Check Table 3 of this report from the National Highway Traffic Safety Administration, giving statistics for 2005, the most recent year for which stats are available. Fatal highway accidents are measured per 100 million vehicle miles traveled -- this takes into account ever-increasing driving distances and vehicle use. Measured per million miles traveled, the fatality rate for passenger cars has been declining for three decades on an almost annual basis, from 3.68 in 1975 to 1.55 in 2005, the 2005 number being the lowest fatality rate ever. The light truck (pickups and SUVs) fatality rate has declined steadily, from 4.23 in 1975 to 2.01 in 2005. In a trip using a car, SUV or pickup truck, your odds of dying today are less than half what they were in 1975. Now look at the motorcycle numbers. After declining till the early 1990s, the motorcycle fatality rate has begun to skyrocket -- from 21.43 in 1997 to 43.22 in 2005. Today a motorcycle rider is twice as likely to die in an accident as a decade ago.

What has happened? Over recent decades cars, SUVs and pickups have added airbags, ABS and impact-management engineering, making them safer; while the craze for colorful but overpowered sportsbikes has arrived, making motorcycles more dangerous. Today's sportsbikes not only have a higher horsepower-to-weight ratio than cars, they have more horsepower per weight than airplanes! The sportsbike Roethlisberger nearly died on last year weighed 478 pounds and possessed a 160-horsepower engine -- five times the horsepower-to-weight ratio of a Cessna 172. The ZX-14 sportsbike Arrington nearly died on this year weighed 474 pounds and possessed an even more powerful 187-horsepower engine -- six times the horsepower-to-weight ratio of the Cessna.

Kawasaki lists every technical detail of the ZX-14 except the horsepower -- which is the number sportsbike lovers are most interested in, but which if published would make the company seem socially irresponsible. And while horsepower keeps rising in sportsbikes, bike racing and X-Game-style events have popularized one-wheel riding and other risky maneuvers that increase road deaths. If the fatality rate of cars had doubled in just 10 years, this would be a national outrage. How come no one seems to care or even notice that motorcycle fatality rates have doubled in a decade? Some 4,655 Americans died in motorcycle crashes in 2005, yet the mainstream media say little, and Congress has taken no action to impose horsepower limits or safety standards on sportsbikes.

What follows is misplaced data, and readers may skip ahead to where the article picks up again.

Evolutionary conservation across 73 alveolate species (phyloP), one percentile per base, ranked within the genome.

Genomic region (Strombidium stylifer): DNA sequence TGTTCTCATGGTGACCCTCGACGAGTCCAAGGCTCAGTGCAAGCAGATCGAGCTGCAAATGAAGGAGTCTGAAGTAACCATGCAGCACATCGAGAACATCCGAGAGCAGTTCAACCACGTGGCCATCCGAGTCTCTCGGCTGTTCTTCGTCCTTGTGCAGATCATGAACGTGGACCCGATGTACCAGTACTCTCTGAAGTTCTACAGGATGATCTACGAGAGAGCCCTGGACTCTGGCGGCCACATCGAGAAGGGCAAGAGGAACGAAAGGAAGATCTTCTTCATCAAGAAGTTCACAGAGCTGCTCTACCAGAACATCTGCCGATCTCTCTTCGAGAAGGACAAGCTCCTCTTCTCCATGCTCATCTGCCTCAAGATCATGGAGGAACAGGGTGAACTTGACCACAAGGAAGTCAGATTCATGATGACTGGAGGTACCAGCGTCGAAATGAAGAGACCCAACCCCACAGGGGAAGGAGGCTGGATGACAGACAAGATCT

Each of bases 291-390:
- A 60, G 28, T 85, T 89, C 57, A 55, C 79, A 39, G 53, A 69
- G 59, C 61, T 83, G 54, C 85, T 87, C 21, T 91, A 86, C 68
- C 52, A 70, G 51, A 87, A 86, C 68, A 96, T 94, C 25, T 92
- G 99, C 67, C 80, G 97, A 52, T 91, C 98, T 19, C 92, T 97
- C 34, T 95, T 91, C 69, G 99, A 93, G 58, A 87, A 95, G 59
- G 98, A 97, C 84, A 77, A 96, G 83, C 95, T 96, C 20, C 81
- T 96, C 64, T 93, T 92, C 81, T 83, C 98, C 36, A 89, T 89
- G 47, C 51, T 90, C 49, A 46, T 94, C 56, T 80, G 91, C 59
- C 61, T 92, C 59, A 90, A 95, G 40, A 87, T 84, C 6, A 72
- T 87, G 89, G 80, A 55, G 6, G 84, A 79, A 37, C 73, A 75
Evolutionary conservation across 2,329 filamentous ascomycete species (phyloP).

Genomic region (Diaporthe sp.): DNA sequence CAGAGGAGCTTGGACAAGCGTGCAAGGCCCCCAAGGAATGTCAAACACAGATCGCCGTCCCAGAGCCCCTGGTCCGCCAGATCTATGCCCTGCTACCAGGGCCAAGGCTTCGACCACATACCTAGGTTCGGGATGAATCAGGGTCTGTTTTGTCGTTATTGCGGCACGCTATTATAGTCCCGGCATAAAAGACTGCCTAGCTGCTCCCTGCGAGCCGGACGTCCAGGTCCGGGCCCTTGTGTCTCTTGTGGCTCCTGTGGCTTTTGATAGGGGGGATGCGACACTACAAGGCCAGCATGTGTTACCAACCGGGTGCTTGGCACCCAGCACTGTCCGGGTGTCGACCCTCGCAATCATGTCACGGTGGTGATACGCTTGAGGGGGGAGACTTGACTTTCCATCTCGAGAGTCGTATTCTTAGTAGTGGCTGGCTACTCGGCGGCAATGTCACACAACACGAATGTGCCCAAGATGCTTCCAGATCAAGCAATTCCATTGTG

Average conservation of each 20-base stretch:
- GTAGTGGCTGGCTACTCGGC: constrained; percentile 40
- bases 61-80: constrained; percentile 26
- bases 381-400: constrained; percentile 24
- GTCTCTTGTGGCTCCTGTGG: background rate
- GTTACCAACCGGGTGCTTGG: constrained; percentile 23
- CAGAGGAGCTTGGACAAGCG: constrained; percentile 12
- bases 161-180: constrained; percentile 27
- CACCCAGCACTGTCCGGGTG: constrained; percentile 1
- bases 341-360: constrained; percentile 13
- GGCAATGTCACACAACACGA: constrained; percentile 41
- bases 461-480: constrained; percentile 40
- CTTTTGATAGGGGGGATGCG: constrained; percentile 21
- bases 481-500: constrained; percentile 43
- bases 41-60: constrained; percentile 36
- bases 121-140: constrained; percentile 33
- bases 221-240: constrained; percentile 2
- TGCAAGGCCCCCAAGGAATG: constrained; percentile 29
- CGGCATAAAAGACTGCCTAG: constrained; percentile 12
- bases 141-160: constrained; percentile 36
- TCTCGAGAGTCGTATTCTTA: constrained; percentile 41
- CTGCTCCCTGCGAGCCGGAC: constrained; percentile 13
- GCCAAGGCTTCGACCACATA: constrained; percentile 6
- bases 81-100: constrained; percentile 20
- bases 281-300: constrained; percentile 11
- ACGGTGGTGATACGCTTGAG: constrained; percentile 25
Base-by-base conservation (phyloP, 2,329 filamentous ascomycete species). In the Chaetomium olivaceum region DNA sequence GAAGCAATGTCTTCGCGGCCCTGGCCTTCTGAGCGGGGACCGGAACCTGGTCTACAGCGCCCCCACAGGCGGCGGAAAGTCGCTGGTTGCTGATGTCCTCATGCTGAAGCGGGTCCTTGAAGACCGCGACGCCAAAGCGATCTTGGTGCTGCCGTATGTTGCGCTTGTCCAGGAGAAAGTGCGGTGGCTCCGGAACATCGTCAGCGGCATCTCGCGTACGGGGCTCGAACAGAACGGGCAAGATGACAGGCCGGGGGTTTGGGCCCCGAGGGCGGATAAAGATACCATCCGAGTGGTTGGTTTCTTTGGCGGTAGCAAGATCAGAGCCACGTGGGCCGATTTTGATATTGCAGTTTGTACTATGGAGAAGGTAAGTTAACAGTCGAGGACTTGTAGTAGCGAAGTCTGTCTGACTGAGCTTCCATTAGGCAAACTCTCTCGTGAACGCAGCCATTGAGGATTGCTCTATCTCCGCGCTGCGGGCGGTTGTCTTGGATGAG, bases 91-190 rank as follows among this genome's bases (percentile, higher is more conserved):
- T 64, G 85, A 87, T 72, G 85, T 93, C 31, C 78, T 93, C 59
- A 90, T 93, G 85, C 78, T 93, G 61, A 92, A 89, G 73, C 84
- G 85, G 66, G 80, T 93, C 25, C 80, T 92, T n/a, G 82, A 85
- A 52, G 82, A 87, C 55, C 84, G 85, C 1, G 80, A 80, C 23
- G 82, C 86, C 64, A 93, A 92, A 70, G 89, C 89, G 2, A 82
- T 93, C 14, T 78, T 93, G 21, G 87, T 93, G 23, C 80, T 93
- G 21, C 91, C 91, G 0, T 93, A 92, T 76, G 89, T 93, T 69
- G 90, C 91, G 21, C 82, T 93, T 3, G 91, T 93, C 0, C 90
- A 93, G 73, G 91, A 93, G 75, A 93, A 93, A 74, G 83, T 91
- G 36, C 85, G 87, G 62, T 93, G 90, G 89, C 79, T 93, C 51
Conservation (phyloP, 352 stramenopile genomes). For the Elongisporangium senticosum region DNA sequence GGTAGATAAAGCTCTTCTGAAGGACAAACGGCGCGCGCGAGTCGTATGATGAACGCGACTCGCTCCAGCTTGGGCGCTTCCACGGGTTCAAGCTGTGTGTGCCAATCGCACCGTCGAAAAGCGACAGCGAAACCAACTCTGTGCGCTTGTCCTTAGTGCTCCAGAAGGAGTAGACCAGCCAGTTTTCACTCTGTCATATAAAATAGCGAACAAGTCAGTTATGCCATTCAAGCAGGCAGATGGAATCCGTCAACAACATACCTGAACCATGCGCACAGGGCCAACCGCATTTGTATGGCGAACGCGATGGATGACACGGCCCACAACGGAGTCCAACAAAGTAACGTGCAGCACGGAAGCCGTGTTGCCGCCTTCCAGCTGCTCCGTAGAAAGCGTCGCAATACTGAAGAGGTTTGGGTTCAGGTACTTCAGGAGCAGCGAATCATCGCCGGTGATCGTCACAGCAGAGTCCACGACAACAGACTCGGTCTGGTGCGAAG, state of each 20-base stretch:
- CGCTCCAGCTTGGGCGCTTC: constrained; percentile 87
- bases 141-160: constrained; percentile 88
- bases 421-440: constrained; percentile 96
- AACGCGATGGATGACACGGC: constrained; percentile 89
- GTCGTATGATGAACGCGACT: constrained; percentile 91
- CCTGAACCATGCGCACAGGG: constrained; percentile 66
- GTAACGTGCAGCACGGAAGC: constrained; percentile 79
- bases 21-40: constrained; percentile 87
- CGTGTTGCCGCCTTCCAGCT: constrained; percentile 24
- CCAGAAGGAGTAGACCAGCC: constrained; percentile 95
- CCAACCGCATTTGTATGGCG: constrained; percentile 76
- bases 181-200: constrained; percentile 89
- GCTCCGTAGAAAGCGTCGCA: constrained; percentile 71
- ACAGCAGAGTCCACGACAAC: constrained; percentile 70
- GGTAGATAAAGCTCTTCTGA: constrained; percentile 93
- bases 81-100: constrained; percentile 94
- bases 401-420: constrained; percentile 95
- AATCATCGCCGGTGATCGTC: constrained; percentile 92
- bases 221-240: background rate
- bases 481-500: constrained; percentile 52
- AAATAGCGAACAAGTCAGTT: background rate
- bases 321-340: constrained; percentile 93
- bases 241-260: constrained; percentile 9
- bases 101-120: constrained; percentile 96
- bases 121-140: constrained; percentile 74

Lance Briggs' car

AP Photo

Briggs's Murcielago -- 632 horsepower is preposterous.

Yes, people who get on ridiculously overpowered bikes know they are taking a risk -- but this doesn't make their action purely a private decision, as bike proponents like to say. Someone who is seriously injured in a motorcycle crash might cause hundreds of thousands of dollars in treatment costs to taxpayers, or raise the premiums paid by others in his insurance group; someone who dies in a sportsbike crash has not just committed a private blunder, but initiated a lifetime of sorrow for friends and loved ones.

Perhaps a person who has passed a rigorous motorcycle safety course taught by a certified instructor should be allowed to operate a powerful sportsbike on public roads. But a standard motorcycle operator's license -- and LaVar Arrington did not even have one of those -- is hardly sufficient for operating a device with six times the power-to-weight ratio of an airplane.

Just think about the big number, the fatality rate. Right now for motorcycles the fatality rate is 43.22, compared to 1.55 for cars -- which means you are 28 times more likely to die riding a sportsbike than sitting inside a car. If nothing else, NFL and other professional sports contracts should ban professional athletes from riding sportsbikes: Both to protect the clubs' investments in players, and to prevent athletes from making sportsbikes seem cool when the reality is they are deadly.

While we're at it, pro sports contracts should also forbid athletes from driving overpowered exotic sports cars. The Lamborghini Murcielago that Bears linebacker Lance Briggs allegedly spun out on the Edens Expressway in Chicago last week has a preposterous 632-horsepower engine, and we've seen the evidence that Briggs was unable to control that much power. But he survived because he was in a car, not on a bike: the car had safety systems, including automated rollover bars that extended around Briggs when the car's computer detected impending loss of control. Owing to their much lower weights, the sportsbikes Winslow, Roethlisberger and Arrington wiped out on possessed roughly double the power-to-weight ratios of the Lamborghini -- yet offered their riders little protection.